When it comes down to it text editors, spreadsheets, and presentation programs have hit their ceiling when it comes to desired features. They're like Vise-Grips. There was a time when you had to get the name brand ones because nothing else worked as well. Now you can find knock-offs that do the same thing. A couple x-mases ago someone gave me a set of these Kobalt things that were supposed to be like Vise-Grips but easier to use and fancier. They were a pain in the ass and I never use them. That's what Microsoft did when they rolled out their ribbon interface and this 365 crap. They tried to put bells and whistles on something that didn't need them (for the sake of continuing the upgrade cycle) and made an inferior product. LibreOffice doesn't just work as well as MS Office, it works better.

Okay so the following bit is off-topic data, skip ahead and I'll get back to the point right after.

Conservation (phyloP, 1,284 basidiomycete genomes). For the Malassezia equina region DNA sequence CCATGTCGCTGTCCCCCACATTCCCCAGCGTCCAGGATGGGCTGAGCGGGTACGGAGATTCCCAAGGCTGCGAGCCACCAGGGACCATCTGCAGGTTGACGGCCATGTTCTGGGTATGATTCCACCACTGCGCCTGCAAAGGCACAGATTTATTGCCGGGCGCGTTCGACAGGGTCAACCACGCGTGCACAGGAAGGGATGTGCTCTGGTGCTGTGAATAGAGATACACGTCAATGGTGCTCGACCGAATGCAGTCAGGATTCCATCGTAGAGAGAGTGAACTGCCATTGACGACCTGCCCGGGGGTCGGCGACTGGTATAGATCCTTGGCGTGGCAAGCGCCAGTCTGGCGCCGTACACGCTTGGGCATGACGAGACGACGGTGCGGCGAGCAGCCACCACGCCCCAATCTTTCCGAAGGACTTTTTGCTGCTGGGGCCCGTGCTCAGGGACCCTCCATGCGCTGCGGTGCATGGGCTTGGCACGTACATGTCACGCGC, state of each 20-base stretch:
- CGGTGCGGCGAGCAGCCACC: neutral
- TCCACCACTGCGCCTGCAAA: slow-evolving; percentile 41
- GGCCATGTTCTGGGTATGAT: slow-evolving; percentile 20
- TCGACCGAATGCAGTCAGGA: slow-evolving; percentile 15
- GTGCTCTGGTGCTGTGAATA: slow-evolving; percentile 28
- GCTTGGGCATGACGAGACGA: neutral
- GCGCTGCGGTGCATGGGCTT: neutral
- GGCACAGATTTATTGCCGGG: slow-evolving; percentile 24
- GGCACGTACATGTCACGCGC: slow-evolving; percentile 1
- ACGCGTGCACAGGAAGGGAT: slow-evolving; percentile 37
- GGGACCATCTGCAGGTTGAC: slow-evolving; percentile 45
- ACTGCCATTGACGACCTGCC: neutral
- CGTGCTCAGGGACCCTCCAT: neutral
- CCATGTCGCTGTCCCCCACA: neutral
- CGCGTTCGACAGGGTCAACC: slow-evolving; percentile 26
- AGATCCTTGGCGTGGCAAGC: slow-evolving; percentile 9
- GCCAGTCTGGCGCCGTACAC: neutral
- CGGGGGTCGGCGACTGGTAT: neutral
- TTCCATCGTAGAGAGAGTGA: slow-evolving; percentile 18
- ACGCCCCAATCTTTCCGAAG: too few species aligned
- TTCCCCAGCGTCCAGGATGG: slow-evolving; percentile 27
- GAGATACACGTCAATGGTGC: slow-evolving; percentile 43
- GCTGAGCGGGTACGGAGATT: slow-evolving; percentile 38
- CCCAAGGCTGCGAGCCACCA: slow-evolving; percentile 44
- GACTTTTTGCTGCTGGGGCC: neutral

Comment: Re:"The Ego" (Score 1) 543

by argStyopa (#49615803) Attached to: Former HP CEO Carly Fiorina Announces Bid For White House

Well, by that logic then this is relevant too:


According to data published by the Social Security Administration, the name Hillary is the most severely poisoned baby name in history. Hillary had been steadily climbing the baby name charts since the 1960s, when it first graced the Top 1000, becoming the 136th most common name for baby girls in 1992. But the name sharply reversed course in 1993, smashing several longstanding records (Ebeneezer, Adolph) for name contamination in its plunge from the Top 1000 girl names last year.

Comment: Re:Just Like the "Liberal Media" (Score 4, Informative) 340

I'd only add one point further: as much as Ike's prescient warning about the military-industrial complex is quoted ad nauseum, what is much less-often quoted is his comments immediately following that bit...